Last December, Republicans in Washington passed the biggest changes to the U.S. tax code in decades, and while most of the really significant alterations were made for businesses (hello, corporate tax cuts!), there are plenty that will directly affect what ordinary Americans will pay to Uncle Sam. Based on analyses done at the time, a large fraction of the middle class will find their annual tax bills shrinking a bit, but another significant share is on course to owe a lot more. As we approach the end of 2018, Motley Fool Answers hosts Alison Southwick and Robert Brokamp want to help you get a jump on tax season, so for this episode of the podcast, they've brought an expert into the studio: Megan Brinsfield of Motley Fool Wealth Management.
In this segment, they talk about itemizing, the new higher standard deduction, and the raft of deductions and exemptions that Congress reduced or eliminated. They also reflect on the failed attempts by high-tax states to help their residents avoid the pain of losing the ability to deduct state and local taxes, and consider what the expansion of the pass-through deduction will mean for the growing population of self-employed Americans.
A full transcript follows the video.
This video was recorded on Oct. 16, 2018.
Robert Brokamp: It's October, which means we're 10 months into the Tax Cuts and Jobs Act...
Alison Southwick: Yay! You said that with such enthusiasm.
Brokamp: Tax Cuts and Jobs Act! Yay! Anyway, the newest tax law that was passed at the end of 2017. Hopefully you're among the majority of Americans who have, indeed, seen a lower tax bill likely around a few hundred dollars to maybe a couple of thousand dollars if you're a typical American household. Unfortunately, there are households that will end up having to pay more tax due to a loss of some deductions which we'll talk about in a little bit. But regardless of your situation, there may be some steps you can still take to reduce this year's tax bill before 2019 rolls around, and here to help us discuss these strategies is our resident tax expert, Megan Brinsfield of Motley Fool Wealth Management...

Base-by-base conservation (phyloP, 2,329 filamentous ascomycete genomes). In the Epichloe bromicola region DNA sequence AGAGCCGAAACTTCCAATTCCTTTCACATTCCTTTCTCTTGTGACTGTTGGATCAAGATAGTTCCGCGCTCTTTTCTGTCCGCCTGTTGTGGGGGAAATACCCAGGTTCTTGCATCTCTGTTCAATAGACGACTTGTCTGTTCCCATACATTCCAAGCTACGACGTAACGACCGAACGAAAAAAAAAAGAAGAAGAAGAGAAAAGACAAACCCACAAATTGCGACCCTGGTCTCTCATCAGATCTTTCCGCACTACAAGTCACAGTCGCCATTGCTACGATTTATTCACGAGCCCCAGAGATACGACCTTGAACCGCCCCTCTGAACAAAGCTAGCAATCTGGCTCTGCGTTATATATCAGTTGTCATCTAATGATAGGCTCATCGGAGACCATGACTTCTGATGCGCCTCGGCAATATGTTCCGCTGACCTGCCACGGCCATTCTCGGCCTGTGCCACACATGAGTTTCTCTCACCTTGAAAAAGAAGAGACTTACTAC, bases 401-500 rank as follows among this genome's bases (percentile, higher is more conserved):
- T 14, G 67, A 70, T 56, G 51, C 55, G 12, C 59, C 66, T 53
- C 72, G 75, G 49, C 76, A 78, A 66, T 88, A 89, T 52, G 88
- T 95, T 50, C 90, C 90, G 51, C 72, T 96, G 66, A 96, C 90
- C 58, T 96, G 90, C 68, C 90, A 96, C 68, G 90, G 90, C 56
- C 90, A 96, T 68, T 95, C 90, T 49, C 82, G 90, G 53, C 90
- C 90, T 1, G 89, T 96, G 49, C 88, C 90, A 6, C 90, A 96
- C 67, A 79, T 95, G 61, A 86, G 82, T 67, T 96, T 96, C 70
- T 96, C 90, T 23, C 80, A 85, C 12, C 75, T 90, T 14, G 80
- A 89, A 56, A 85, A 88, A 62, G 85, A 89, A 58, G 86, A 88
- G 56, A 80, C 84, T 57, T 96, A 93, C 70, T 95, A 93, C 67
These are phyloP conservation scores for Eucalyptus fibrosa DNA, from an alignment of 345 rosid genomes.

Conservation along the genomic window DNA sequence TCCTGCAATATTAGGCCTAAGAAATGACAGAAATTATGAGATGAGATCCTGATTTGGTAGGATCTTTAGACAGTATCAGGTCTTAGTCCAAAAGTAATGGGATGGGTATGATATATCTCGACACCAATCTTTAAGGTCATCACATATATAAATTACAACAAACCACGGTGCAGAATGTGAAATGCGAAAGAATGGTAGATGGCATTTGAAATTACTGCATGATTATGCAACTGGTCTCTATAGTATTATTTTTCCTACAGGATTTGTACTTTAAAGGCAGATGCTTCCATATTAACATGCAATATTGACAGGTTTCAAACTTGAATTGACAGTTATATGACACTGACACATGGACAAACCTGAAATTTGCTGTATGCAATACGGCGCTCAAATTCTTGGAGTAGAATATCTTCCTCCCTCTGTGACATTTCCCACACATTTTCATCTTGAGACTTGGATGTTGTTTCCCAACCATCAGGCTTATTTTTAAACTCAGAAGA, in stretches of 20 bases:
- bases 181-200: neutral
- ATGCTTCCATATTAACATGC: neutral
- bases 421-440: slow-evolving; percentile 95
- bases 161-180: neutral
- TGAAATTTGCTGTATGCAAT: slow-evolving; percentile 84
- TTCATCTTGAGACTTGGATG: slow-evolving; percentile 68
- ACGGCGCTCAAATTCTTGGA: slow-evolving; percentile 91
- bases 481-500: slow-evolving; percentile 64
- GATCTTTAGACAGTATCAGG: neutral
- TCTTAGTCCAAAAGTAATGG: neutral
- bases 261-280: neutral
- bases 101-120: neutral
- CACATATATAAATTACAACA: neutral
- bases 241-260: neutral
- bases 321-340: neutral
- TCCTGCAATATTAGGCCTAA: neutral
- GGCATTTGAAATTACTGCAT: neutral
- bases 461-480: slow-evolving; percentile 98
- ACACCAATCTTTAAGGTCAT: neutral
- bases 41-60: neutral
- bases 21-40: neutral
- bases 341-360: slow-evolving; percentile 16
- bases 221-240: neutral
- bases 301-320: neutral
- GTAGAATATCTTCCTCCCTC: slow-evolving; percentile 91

Southwick: A sister company of The Motley Fool.
Brokamp: Yeah, there you go! I thought before we talk about the tax tips, maybe we should just hit, as a reminder, some of the highlights of the new tax law. First of all, there's still seven tax brackets, but lower overall rates except for the bottom two, and it takes more income to move up to a higher tax bracket. So in that sense, most people probably will be paying less taxes.
The big thing is a higher standard deduction -- $12,000 for singles and $24,000 for married folks -- which will probably drop the percentage of people who itemize from one-third in 2017 down to maybe 10% this year. The vast majority will not itemize.
Megan Brinsfield: Itemizing was already something that few people did, and now even fewer will do it.
Brokamp: There's elimination of many assorted deductions. Too many to list, but some of the more common ones were unreimbursed employee expenses, tax prep expenses. So, Megan, and all your CPA colleagues. Moving expenses. A lot of those things have just gone away.
Also the elimination of exemptions, but the expanded child tax credit, which is good. And perhaps one of the more controversial is the limitation on the SALT deduction [the state and local taxes deduction]. Now the total amount that you can deduct is $10,000 per year. And this is probably one of the bigger reasons why some people will be paying higher taxes this year than last year.
Brinsfield: Exactly. You hear a lot of cries from higher tax states. People living in places like California or New York where they're paying 10% annually in taxes and they have to, in general, earn a lot to live in those places. So they would have had a much higher deduction under the old plan.